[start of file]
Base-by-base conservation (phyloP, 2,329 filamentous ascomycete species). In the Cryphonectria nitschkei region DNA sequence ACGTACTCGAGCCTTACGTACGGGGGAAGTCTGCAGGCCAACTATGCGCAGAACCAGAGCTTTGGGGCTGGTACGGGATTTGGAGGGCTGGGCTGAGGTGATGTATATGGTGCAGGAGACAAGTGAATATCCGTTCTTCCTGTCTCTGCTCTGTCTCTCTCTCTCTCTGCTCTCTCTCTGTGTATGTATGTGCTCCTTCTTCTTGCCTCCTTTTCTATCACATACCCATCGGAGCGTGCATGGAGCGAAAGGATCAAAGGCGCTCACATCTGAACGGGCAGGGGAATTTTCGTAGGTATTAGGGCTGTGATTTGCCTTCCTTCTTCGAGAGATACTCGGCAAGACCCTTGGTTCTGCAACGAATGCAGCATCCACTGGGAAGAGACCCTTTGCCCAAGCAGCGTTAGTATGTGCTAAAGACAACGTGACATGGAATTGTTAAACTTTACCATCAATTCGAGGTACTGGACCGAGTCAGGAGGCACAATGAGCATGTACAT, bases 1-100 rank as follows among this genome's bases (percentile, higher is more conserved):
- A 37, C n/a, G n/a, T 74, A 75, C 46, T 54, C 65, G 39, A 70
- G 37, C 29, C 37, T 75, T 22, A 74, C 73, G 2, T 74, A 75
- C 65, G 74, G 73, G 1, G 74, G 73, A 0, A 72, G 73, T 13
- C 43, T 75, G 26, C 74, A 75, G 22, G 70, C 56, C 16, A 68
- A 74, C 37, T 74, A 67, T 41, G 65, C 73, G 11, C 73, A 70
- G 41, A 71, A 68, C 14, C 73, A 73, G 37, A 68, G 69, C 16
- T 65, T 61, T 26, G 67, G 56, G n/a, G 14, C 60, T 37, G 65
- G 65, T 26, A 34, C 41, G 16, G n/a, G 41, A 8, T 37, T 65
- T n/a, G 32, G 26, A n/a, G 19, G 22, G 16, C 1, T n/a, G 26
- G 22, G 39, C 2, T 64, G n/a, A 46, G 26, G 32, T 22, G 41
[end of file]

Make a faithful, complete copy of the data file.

Base-by-base conservation (phyloP, 2,329 filamentous ascomycete species). In the Cryphonectria nitschkei region DNA sequence ACGTACTCGAGCCTTACGTACGGGGGAAGTCTGCAGGCCAACTATGCGCAGAACCAGAGCTTTGGGGCTGGTACGGGATTTGGAGGGCTGGGCTGAGGTGATGTATATGGTGCAGGAGACAAGTGAATATCCGTTCTTCCTGTCTCTGCTCTGTCTCTCTCTCTCTCTGCTCTCTCTCTGTGTATGTATGTGCTCCTTCTTCTTGCCTCCTTTTCTATCACATACCCATCGGAGCGTGCATGGAGCGAAAGGATCAAAGGCGCTCACATCTGAACGGGCAGGGGAATTTTCGTAGGTATTAGGGCTGTGATTTGCCTTCCTTCTTCGAGAGATACTCGGCAAGACCCTTGGTTCTGCAACGAATGCAGCATCCACTGGGAAGAGACCCTTTGCCCAAGCAGCGTTAGTATGTGCTAAAGACAACGTGACATGGAATTGTTAAACTTTACCATCAATTCGAGGTACTGGACCGAGTCAGGAGGCACAATGAGCATGTACAT, bases 1-100 rank as follows among this genome's bases (percentile, higher is more conserved):
- A 37, C n/a, G n/a, T 74, A 75, C 46, T 54, C 65, G 39, A 70
- G 37, C 29, C 37, T 75, T 22, A 74, C 73, G 2, T 74, A 75
- C 65, G 74, G 73, G 1, G 74, G 73, A 0, A 72, G 73, T 13
- C 43, T 75, G 26, C 74, A 75, G 22, G 70, C 56, C 16, A 68
- A 74, C 37, T 74, A 67, T 41, G 65, C 73, G 11, C 73, A 70
- G 41, A 71, A 68, C 14, C 73, A 73, G 37, A 68, G 69, C 16
- T 65, T 61, T 26, G 67, G 56, G n/a, G 14, C 60, T 37, G 65
- G 65, T 26, A 34, C 41, G 16, G n/a, G 41, A 8, T 37, T 65
- T n/a, G 32, G 26, A n/a, G 19, G 22, G 16, C 1, T n/a, G 26
- G 22, G 39, C 2, T 64, G n/a, A 46, G 26, G 32, T 22, G 41